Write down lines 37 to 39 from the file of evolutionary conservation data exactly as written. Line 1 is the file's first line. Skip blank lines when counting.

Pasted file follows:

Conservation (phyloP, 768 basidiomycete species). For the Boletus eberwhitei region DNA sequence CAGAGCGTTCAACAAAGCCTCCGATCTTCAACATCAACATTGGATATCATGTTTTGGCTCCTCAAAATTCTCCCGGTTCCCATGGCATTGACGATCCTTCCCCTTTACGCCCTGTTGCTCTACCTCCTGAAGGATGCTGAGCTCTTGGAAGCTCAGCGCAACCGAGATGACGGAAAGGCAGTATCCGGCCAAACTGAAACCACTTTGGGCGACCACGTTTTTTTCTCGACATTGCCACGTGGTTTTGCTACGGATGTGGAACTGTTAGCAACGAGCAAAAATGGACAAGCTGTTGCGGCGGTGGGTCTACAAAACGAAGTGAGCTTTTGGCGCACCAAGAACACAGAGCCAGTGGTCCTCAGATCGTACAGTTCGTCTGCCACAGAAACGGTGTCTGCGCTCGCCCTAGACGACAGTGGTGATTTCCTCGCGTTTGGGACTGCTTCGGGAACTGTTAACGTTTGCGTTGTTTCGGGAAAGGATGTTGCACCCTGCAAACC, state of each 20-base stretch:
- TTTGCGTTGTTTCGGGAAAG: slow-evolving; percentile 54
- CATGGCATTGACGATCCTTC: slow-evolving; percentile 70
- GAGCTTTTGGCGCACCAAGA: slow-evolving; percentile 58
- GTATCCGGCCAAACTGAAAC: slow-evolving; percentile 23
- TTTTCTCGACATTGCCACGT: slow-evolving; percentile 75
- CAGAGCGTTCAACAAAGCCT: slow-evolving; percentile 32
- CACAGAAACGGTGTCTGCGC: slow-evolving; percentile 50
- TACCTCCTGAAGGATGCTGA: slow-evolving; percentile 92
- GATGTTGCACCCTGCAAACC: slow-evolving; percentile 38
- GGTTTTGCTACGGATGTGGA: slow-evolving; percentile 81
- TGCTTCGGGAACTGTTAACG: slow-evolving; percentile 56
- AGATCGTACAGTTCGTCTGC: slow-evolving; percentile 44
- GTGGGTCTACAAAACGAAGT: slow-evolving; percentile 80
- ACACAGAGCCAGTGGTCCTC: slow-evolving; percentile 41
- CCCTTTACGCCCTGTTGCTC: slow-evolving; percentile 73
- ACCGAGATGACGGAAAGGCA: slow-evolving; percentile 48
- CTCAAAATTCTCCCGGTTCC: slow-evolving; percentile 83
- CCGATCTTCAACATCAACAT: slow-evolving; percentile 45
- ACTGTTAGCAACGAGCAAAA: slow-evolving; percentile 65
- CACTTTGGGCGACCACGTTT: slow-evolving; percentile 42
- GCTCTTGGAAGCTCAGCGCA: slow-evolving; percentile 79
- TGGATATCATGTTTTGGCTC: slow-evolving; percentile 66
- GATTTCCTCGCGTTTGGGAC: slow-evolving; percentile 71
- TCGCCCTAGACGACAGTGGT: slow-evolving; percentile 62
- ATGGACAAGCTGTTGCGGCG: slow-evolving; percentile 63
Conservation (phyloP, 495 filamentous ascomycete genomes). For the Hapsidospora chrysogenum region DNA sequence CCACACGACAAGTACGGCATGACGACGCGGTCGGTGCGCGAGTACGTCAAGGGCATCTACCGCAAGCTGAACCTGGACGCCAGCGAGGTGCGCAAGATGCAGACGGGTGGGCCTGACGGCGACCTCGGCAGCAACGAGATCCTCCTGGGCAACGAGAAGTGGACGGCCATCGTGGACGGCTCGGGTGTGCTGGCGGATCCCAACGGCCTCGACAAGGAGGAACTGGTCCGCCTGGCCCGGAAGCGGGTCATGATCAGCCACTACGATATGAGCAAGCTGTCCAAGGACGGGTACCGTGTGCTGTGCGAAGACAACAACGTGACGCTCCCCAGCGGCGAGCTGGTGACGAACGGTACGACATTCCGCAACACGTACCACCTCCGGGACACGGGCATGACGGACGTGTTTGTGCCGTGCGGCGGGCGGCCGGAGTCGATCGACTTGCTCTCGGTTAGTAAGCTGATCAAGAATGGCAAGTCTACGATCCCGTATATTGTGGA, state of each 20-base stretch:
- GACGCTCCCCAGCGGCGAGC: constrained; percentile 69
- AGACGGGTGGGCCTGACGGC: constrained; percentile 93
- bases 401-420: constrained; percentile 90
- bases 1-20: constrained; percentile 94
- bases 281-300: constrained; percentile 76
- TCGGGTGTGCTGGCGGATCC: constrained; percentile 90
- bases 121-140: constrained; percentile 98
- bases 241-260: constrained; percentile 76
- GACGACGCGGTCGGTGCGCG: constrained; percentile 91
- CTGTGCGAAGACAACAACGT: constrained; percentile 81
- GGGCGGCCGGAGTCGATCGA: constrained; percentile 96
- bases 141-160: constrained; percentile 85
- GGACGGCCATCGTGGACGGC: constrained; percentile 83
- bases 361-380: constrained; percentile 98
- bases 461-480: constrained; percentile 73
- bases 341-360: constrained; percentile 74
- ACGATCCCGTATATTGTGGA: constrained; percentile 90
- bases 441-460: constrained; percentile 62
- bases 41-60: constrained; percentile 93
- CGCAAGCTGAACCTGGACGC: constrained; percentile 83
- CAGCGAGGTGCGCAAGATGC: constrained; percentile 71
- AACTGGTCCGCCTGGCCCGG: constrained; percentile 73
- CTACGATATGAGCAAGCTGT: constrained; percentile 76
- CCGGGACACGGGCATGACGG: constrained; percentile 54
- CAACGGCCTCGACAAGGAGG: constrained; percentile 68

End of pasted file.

- CTGTGCGAAGACAACAACGT: constrained; percentile 81
- GGGCGGCCGGAGTCGATCGA: constrained; percentile 96
- bases 141-160: constrained; percentile 85